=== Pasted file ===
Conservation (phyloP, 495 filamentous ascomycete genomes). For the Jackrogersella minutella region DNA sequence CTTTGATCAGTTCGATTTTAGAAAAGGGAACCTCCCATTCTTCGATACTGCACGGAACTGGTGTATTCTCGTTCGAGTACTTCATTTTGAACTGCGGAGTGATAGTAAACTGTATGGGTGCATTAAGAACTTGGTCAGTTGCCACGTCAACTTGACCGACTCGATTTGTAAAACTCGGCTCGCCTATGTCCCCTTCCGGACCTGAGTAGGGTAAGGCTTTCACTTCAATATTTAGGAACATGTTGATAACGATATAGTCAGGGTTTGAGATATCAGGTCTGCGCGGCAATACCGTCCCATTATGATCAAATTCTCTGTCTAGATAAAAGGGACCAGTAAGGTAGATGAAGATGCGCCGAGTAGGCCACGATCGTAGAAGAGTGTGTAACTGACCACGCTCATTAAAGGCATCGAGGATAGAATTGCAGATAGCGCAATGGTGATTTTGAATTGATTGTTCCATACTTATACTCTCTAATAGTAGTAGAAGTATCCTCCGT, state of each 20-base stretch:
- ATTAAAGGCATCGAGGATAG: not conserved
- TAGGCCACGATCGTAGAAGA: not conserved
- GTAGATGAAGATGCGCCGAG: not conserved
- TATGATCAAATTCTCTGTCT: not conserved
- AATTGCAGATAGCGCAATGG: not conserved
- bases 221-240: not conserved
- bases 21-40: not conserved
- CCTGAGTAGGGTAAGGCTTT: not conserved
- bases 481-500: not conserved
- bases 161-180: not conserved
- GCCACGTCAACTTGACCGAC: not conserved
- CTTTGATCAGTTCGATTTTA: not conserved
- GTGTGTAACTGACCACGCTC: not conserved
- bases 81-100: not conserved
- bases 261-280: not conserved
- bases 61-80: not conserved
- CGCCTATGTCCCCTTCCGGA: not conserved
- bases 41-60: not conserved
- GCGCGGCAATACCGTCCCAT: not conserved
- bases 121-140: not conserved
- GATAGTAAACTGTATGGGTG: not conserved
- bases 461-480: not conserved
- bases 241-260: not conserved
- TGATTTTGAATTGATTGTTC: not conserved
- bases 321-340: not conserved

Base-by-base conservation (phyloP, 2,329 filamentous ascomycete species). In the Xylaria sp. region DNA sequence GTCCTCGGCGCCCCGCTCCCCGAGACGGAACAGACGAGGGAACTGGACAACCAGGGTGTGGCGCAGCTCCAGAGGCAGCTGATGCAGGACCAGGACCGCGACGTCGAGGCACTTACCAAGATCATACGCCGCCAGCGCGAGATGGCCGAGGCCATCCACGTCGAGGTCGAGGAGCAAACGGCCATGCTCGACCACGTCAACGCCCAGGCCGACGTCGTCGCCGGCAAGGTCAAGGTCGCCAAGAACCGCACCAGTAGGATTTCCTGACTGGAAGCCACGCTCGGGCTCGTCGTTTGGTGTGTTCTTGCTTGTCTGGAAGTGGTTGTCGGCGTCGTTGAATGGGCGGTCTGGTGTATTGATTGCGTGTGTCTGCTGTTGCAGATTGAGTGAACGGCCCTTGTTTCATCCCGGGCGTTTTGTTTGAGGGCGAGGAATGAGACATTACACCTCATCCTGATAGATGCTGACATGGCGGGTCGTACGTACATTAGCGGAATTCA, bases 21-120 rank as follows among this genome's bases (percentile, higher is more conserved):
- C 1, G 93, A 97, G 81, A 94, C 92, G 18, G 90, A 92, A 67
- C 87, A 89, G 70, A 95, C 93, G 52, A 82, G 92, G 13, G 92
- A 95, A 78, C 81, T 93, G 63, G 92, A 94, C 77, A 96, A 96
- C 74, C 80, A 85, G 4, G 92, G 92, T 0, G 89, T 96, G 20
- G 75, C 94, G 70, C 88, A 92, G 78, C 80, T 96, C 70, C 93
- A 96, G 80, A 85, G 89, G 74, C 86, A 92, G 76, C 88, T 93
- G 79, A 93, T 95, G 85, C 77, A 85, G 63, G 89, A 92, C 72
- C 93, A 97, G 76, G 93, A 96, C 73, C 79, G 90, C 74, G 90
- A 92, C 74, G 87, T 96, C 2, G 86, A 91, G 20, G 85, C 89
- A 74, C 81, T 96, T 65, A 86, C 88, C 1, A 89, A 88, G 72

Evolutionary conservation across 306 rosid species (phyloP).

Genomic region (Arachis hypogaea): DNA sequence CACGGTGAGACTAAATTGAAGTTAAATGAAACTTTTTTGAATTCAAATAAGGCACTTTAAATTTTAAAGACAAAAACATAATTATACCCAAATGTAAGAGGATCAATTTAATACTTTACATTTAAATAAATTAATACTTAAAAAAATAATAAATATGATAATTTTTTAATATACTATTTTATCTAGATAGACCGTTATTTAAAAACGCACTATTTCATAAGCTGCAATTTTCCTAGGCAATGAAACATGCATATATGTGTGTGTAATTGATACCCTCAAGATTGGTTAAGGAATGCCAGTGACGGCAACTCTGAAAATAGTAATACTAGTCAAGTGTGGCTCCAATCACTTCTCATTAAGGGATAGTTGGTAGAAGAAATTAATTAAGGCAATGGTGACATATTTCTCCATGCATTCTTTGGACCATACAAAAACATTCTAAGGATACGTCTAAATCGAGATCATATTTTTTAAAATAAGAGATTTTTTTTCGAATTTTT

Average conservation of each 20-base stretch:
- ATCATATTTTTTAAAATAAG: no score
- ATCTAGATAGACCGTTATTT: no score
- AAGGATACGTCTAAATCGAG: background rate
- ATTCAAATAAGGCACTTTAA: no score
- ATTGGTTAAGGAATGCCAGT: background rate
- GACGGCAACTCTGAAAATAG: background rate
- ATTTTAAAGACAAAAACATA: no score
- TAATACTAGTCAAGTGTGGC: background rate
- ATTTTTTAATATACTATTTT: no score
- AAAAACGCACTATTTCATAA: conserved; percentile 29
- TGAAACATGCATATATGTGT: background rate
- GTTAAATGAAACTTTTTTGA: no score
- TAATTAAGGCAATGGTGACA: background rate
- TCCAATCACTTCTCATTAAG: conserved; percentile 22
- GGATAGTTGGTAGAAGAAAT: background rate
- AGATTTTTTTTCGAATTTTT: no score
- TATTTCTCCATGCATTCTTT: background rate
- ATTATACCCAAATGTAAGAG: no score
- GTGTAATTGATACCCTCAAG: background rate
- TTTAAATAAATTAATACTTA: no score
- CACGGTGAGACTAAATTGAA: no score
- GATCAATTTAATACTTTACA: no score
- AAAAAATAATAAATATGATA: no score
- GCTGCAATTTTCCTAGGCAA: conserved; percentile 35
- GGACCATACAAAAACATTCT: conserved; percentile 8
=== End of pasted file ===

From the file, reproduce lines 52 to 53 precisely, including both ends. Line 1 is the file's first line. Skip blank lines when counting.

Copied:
- GTTAAATGAAACTTTTTTGA: no score
- TAATTAAGGCAATGGTGACA: background rate